(2) The private assurance and satisfaction of another concerning a revelation made to him can signify nothing at all to me, to assure me of it. For what satisfaction is it to me that another may say he hath a revelation, unless I have some means to be assured that what he saith is true? For if I must believe every spirit, that is every man that says he is inspired, I lie open to all possible impostures and delusions, and must believe every one that either foolishly conceits or falsely pretends that he hath a revelation.
(3) That miracles wrought for the confirmation of any Divine testimony or revelation made to another are a sufficient means whereby those who have not the Divine revelation immediately made to them may be assured that it is Divine; I say these are sufficient means of assurance in this case. But here we must distinguish between doubtful and unquestionable miracles.
IV. WHETHER THIS FAITH CONCERNING A DIVINE REVELATION MADE TO OTHERS NO ADMIT OF DEGREES? That it doth is evident from these expressions which the Scripture useth, of "increasing faith," of "growing in it," of "a weak and strong faith," all which plainly supposeth degrees. And here it will be proper to inquire what is the highest degree of assurance which we can have concerning a Divine revelation made to another, that it is such; whether it be an infallible assurance, or only an undoubted certainty.
1. That infallibility is not essential to Divine faith, and necessarily included in the notion of it; which I prove thus. Divine faith admits of degrees, as I have showed before; but there can be no degree of infallibility. Infallibility is an impossibility of being deceived; but there are no degrees of impossibility, one thing is not more impossible than another; but all things that are impossible are equally so.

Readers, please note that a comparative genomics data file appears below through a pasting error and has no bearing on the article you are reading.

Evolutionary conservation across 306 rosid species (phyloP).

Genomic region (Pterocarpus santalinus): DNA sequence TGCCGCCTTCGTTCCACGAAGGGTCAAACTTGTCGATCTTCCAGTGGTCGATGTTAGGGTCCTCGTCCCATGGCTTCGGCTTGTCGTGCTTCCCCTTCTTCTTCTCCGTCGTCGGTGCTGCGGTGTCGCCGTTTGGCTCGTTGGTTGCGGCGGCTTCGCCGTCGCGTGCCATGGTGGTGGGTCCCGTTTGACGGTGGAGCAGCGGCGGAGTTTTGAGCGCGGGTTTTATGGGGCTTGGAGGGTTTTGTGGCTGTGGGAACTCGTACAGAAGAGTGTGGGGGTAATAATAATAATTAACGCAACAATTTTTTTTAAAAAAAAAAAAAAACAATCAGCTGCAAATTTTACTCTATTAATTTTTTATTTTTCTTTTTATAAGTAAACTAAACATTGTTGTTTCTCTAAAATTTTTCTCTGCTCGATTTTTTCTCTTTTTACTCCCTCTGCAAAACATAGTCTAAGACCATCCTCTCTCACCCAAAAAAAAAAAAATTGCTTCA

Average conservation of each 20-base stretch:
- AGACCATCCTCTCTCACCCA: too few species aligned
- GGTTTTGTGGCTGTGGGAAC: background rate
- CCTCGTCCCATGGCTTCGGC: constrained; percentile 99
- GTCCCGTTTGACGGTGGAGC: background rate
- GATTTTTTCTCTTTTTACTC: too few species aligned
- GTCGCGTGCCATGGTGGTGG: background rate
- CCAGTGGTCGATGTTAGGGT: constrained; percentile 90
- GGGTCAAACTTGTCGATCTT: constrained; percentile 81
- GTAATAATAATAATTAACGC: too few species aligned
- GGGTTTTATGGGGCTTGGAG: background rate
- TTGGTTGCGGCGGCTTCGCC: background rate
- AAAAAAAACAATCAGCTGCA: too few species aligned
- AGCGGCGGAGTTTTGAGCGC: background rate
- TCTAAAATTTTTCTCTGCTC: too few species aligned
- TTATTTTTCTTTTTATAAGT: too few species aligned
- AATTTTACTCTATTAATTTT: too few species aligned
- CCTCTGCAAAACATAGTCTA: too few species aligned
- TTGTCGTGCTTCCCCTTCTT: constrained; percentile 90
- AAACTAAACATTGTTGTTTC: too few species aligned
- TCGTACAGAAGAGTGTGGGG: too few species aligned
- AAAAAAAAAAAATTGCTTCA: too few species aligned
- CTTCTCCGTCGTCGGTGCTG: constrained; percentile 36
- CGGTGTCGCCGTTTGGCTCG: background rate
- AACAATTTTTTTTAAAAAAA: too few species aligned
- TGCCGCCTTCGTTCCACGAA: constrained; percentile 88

2. That the assurance which we have of the miracles wrought for the confirmation of the gospel is not an infallible assurance.
3. That an undoubted assurance of a Divine revelation that it is such, is as much as in reason can be expected. No man pretends to a Divine revelation that there is a God; but only to have rational satisfaction of it, such as leaves no just or reasonable cause to doubt of it. And why then should any desire greater assurance of a Divine revelation than he hath of a God?
4. An undoubted assurance is sufficient to constitute a Divine faith. Do not men venture their estates in traffic to places they never saw, because they have it from credible persons that there are such places, and they have no reason to doubt their testimony; and why should not the same assurance serve in greater matters if an undoubted assurance of a lesser benefit and advantage will make men venture as much? Why should any man desire greater assurance of anything than to have no just reason to doubt it; why more than so much as the thing is capable of? I shall only add this: that nothing hath been more pernicious to Christian religion than the vain pretences of men to greater assurance concerning things relating to it than they can make good; the mischief of which is this — that when discerning and inquisitive men find that men pretend to greater matters than they can prove, this makes them doubt of all they say, and to call in question Christianity itself. Whereas if men would be contented to speak justly of things, and pretend to no greater assurance than they can bring evidence for, considerate men would be apt to believe them.
V. WHAT IS THE PROPER AND GENUINE EFFECT OF THIS FAITH OF A DIVINE REVELATION? I answer, a compliance with the design and intention of it.
VI. IN WHAT RESPECT THIS MAY BE CALLED A DIVINE FAITH. TO this I answer, not only in respect of the object of it, and the argument whereby it is wrought, and the effect of it; but, likewise, in respect of the author and efficient of it, which is the Divine Spirit.
Parallel VersesKJV: But without faith it is impossible to please him: for he that cometh to God must believe that he is, and that he is a rewarder of them that diligently seek him.